Classics on Disc: July 1


My pick this week is from Olive Films, which has been releasing some pretty solid classic Blu-rays lately. I actually haven’t heard of Good Sam before, but I’m surprised I haven’t, with it starring Gary Cooper and Ann Sheridan, and directed by Leo McCarey. That’s some first-rate talent all around, so I’m hoping this one is a hidden gem that’s been off the radar for a while, rather than a misfire. Here’s the description from Olive’s website:

In the tradition of It’s a Wonderful Life… Everyone in town agrees that there ought to be more good Samaritans like Sam Clayton (Gary Cooper, High Noon). Sam is a department store manager and a devoted family man. Unfortunately for Sam, no good deed goes unpunished. When Sam loans the family car to the neighbors … he gets sued when they have an accident. When he invites his brother-in-law for a visit – much to the dismay of Sam’s wife (Ann Sheridan, Kings Row) – the man stays around for six months. Sam is even willing to loan his own family savings to a young couple so they can start their own business and have a baby. Eventually, Sam learns why nice guys finish last when he himself needs someone to turn to! Legendary director, Leo McCarey (The Bells of St. Mary’s, An Affair to Remember) directed this dark comedy with gorgeous black-and-white cinematography by the great George Barnes (The File on Thelma Jordon, Rebecca).

See more new old releases after the jump.

Olive Films

Of course, Operation Petticoat is the big release from Olive, and I almost defaulted to making it my pick of the week, but I actually don’t like it as much as most people do. Hence deciding to go with an unknown quantity instead.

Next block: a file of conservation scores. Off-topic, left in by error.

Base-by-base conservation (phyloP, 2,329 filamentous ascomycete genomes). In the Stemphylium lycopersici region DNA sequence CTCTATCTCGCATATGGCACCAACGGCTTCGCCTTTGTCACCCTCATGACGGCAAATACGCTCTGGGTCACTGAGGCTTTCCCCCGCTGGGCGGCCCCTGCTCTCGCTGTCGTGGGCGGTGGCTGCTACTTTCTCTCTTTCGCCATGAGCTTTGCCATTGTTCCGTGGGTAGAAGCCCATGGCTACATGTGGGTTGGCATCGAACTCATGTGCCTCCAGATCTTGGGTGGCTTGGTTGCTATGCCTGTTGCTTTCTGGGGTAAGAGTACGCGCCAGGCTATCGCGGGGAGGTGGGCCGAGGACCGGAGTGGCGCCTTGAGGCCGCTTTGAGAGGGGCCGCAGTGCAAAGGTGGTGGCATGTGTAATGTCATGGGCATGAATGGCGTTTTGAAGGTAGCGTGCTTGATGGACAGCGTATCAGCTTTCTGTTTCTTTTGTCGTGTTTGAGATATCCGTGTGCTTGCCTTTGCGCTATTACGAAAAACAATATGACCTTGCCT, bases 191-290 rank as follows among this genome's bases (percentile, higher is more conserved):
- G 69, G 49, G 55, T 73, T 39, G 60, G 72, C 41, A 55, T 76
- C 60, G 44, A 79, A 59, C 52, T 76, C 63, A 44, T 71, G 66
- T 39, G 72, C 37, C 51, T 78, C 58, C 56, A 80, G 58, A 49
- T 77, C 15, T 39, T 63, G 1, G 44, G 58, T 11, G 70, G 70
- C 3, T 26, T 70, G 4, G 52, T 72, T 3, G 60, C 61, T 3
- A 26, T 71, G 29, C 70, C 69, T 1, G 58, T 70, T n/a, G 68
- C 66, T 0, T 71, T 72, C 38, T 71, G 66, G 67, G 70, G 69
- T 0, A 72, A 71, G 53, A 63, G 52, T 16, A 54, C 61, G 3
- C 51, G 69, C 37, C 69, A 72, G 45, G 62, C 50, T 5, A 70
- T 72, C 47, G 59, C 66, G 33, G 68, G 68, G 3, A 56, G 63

Olive-Operation-Petticoat Olive-So-This-is-New-York

Warner Archive


It’s Errol Flynn week at Warner Archive, with three of their four releases starring the swashbuckler extraordinaire. Only this one is actually a swashbuckler, though. I was tempted to pick Escape Me Never to feature, just because it has the best cover, but tales about composers don’t often interest me. Another Dawn looks promising, if only because Kay Francis is highly underrated. The fourth release is a Japanese animated film from 1959 – I’m actually super curious about THAT.

WAC-Escape-Me-Never WAC-Another-Dawn WAC-Magic-Boy

Fox Cinema Archives


The Classicflix site listed these films and called Girl Trouble an A-movie, and the other two B-movies. I so wanted to pick one of the B-movies, just because, but, well – Girl Trouble really is the one that looks the most interesting, and I’d be lying if I didn’t say that was at least partially because I like the cast (and I don’t know the cast on the other films). Sometimes being an A-film is a huge boost. Here’s the description from Classicflix: “A New York socialite rents her apartment to a visiting Venezuelan playboy in order to make ends meet. When she is mistaken for a servant, however, hilarities ensue as a business deal is arranged and they form a romance.”

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New Releases


Pretty slow week for new releases! Besides these two, it’s mostly all low-budget horror movies and TV shows (which I’ve somewhat arbitrarily decided I won’t include in these posts). I’ve been interested in the Kor-Eda film Like Father Like Son since I saw a bunch of positive TIFF reviews of it, so I’ll choose it over the Errol Morris Rumsfeld documentary, though that has also gotten solid feedback (I’m just not a doc person).